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New York has three terrible airports that aren’t worthy of a world-class city, and the Port Authority is to blame.
Port Authority commissioners should select its executive director and stand up to the governors of New York and New Jersey if they disagree on policy, academics and analysts told a special committee.
The oversight panel, created in February in response to a scandal involving lane closings at the George Washington Bridge by allies of New Jersey Republican Governor Chris Christie, has vowed to fix the 93-year-old transportation agency.
“The Port Authority can be fixed and should be fixed,” said Martin Robins, a former Port Authority planning director and founder of the Alan M. Voorhees Transportation Center at Rutgers University in New Brunswick, New Jersey.
The authority runs the New York City area’s three major airports, four bridges, a bus terminal, commuter rail, two tunnels, ports and the World Trade Center in Lower Manhattan. Its operations have been under scrutiny since September when David Wildstein, an official charged with carrying out Christie’s agenda, shut down lanes in Fort Lee, whose mayor didn’t endorse the governor’s re-election.
Authority Chairman David Samson, appointed by Christie, resigned last month. Wildstein and Deputy Executive Director Bill Baroni, another Christie appointee, also quit.
Other recommendations by the panel, which met today at authority offices in Manhattan, include limiting commissioners to one six-year term, conducting a national search for the next executive director, eliminating gubernatorial pet projects and subjecting the agency to open records and public-meeting laws.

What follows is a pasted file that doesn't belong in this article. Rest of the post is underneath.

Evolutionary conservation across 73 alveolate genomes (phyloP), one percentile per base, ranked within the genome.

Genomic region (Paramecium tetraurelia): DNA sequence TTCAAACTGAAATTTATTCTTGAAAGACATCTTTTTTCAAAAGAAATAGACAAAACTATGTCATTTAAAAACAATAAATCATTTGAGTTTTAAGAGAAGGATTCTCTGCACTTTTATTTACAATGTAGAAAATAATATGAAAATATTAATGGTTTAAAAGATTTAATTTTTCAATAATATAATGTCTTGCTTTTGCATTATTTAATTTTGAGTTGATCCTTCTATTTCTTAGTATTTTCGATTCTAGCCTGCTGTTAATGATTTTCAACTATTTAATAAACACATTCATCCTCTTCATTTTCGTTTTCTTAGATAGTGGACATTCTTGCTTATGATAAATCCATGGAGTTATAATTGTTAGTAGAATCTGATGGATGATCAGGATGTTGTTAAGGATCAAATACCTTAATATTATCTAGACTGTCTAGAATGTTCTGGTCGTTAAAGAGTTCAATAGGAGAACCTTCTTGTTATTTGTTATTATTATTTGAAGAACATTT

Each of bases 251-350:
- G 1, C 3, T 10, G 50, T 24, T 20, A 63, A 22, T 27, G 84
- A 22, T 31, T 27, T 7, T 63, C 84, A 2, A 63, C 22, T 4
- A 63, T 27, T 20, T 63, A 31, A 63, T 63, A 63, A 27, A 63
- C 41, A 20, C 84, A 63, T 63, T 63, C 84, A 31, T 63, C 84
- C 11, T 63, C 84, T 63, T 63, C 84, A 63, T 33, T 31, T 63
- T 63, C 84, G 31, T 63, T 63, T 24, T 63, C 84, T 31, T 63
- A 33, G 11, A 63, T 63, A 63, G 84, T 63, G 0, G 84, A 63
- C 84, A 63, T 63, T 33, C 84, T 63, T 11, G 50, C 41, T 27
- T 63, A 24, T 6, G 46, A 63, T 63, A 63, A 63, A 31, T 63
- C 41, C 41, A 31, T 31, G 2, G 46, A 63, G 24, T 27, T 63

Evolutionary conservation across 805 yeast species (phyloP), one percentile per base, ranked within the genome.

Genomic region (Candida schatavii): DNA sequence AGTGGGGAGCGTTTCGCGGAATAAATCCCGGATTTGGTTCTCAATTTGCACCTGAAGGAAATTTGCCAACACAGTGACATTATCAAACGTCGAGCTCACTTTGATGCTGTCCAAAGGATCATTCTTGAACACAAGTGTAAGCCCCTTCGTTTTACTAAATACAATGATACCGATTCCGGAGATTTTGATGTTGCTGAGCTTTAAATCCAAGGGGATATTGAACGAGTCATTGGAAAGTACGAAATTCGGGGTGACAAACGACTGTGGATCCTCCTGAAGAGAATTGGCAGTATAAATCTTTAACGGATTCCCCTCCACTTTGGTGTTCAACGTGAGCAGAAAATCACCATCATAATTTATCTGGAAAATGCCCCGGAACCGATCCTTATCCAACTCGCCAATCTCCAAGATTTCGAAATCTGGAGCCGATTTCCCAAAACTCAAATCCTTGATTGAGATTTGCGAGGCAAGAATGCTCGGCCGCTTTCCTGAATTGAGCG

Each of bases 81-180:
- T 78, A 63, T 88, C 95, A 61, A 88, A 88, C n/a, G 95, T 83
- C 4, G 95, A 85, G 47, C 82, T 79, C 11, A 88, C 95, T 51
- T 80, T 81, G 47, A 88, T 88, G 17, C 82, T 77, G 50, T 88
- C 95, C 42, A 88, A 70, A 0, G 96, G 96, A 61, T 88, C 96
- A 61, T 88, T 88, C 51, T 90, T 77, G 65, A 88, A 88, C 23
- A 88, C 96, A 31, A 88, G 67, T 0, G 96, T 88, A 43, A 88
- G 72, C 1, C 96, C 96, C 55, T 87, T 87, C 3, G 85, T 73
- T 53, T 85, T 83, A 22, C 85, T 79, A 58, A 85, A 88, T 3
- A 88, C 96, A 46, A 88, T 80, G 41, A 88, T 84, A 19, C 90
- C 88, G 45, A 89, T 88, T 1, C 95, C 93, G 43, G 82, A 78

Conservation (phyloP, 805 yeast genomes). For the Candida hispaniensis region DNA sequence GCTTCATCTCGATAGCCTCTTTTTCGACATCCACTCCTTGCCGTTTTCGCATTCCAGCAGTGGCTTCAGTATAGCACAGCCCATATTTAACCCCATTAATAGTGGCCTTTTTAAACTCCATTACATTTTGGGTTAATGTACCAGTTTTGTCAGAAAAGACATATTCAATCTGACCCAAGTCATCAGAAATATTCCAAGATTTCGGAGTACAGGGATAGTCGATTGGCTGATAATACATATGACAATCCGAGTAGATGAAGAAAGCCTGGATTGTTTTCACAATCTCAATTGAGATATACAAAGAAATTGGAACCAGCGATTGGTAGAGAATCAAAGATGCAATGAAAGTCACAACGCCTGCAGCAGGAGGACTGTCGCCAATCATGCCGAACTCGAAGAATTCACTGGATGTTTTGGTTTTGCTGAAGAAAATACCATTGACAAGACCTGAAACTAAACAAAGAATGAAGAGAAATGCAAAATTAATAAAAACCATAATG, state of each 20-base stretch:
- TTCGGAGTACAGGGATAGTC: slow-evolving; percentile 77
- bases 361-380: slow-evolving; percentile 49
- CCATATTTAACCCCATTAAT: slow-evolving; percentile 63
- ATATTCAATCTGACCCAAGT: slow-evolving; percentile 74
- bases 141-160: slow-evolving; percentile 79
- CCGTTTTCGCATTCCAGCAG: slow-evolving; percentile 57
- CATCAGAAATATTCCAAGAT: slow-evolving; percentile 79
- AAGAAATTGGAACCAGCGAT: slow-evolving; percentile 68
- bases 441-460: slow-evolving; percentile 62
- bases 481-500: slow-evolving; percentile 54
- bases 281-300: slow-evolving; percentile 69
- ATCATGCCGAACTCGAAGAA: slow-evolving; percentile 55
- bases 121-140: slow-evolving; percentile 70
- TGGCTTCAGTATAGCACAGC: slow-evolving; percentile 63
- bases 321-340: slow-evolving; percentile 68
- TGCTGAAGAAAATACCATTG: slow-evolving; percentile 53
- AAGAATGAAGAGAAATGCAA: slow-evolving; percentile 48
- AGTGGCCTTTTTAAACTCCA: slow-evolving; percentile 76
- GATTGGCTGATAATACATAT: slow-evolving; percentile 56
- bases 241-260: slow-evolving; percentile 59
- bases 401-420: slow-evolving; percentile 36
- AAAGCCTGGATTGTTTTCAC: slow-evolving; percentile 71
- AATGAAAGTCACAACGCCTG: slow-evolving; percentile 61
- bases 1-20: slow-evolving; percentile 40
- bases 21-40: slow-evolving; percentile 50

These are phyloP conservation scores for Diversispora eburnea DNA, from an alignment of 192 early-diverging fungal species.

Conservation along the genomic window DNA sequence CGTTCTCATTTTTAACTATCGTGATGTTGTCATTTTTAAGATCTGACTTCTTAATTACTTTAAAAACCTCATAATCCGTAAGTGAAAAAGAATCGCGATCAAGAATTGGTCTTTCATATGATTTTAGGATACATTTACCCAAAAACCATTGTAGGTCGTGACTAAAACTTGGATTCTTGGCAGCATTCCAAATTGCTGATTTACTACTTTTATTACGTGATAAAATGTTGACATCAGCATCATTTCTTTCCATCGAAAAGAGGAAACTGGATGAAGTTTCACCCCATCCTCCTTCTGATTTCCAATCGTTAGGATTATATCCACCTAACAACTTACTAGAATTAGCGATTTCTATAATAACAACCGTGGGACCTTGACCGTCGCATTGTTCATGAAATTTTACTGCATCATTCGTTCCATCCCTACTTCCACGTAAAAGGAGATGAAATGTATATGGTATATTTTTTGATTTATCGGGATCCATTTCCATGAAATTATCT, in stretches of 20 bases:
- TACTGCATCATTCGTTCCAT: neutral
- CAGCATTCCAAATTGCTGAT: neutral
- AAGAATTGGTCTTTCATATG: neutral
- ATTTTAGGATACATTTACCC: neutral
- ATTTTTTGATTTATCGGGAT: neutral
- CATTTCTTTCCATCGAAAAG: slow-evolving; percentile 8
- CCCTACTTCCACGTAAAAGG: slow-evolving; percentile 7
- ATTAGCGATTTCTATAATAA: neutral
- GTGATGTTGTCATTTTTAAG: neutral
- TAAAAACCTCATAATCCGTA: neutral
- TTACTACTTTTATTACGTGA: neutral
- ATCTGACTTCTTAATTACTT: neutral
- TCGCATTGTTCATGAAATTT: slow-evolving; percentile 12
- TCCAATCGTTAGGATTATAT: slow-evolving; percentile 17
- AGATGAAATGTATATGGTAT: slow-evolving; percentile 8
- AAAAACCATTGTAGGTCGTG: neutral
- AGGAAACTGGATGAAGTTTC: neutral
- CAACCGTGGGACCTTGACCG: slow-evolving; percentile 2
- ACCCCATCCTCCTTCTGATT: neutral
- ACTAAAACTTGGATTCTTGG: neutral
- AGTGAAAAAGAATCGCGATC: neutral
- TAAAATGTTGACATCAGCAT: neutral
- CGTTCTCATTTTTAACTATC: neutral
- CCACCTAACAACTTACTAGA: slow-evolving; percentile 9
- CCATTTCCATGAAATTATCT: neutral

Commissioners also heard from Robert Yaro, president of the Regional Plan Association; Mitchell Moss, a professor of urban policy and planning and director at the Rudin Center for Transportation at New York University; Carol Kellermann, President of the Citizens Budget Commission; and Jameson Doig, a government professor at Dartmouth College in Hanover, New Hampshire and author of “Empire on the Hudson,” a 2002 history of the agency.
Insulating the authority from political interference has always been difficult, said Scott Rechler, Port Authority vice chairman and chairman of the oversight committee.
Rechler said the agency has been afflicted by a “creeping dysfunction” and wouldn’t let the crisis go to waste. Commissioners will take up the recommendations in coming months.
“Both governors recognize that it’s critical to reform the port,” Rechler said. “They recognize how important this agency is to the region.”
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